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    I guess you do not do that much tactical shooting, including shooting on the move and from concealment and or cover and at MOVING targets.

    Well, I do. I practice often, occasionally at mock entry house, which presents moving target and simulates high stress target acquisition drills. It simply is not that easy to score a COM hit a moving target at any range greater than about 5 yards. So, if you end up in a struggle and somehow lose the control of your firearm (Which happens more often than you might like to think), the BEST option at that point is to move quickly, to either flank(preferable to the shooters strong side) and put distance between you and the now armed assailant, unless you are some sort of ZEN martial arts master and can kill the man with a touch of your finger, LOL If you are LEASHED to the assailant, you are SCREWED!!!

    If you bothered to click the link to the BlackHawk holsters, you would have seen that they do not deploy a thumb strap, rather an intuitive design that locks the firearm into the holster by engaging the trigger guard on the inside. This means it is now virtually impossible to draw the weapon, without engaging a button which is located, exactly where your trigger finger should be for a safe drawing grip, allowing a strong three finger hold. This system represents TOTAL retention, without further obstruction.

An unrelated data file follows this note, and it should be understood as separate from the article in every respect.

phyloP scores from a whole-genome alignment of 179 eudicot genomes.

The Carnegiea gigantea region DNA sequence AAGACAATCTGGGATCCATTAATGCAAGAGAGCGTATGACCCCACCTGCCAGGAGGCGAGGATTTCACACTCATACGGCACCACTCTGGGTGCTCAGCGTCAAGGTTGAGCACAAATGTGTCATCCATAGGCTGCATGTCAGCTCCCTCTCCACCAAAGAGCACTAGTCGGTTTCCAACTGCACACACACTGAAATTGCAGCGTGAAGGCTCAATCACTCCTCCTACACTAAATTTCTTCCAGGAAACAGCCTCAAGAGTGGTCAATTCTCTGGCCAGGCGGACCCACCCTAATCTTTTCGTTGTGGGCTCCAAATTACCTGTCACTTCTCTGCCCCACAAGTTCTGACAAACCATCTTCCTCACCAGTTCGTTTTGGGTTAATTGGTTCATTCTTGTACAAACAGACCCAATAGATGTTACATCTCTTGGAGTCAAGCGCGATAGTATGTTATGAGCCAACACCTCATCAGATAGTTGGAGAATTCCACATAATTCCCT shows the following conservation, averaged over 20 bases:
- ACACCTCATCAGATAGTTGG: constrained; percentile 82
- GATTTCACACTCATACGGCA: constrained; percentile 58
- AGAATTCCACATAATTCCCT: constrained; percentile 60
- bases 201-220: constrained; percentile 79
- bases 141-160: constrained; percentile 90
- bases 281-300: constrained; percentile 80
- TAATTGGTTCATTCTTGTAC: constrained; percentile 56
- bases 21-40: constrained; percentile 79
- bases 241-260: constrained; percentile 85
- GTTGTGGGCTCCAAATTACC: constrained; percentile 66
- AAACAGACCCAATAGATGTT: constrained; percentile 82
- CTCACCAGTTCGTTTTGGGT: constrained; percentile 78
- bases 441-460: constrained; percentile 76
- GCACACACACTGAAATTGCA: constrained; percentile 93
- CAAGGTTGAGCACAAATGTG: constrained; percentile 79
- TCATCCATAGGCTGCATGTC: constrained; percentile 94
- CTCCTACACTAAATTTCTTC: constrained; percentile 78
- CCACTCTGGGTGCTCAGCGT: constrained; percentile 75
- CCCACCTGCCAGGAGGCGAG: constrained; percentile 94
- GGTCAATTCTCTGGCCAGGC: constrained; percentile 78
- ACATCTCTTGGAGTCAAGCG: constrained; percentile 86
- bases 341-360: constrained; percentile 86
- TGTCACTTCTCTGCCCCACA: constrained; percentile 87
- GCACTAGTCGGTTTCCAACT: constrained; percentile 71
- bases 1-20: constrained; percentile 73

Regarding concealment, well, I own a G33 which goes out with me every day!!! The holster for this firearm is small and gets held in really close and high on the belt. Often, my only "concealment Garment" is a polo shirt, left untucked! The firearm on completely covered and easily drawn if need be. It really isn't that difficult. Even on a hot day, a simple angler's vest will act as great cover for a holstered firearm, and will certainly not raise anyone’s suspicions if worn while wandering through the woods.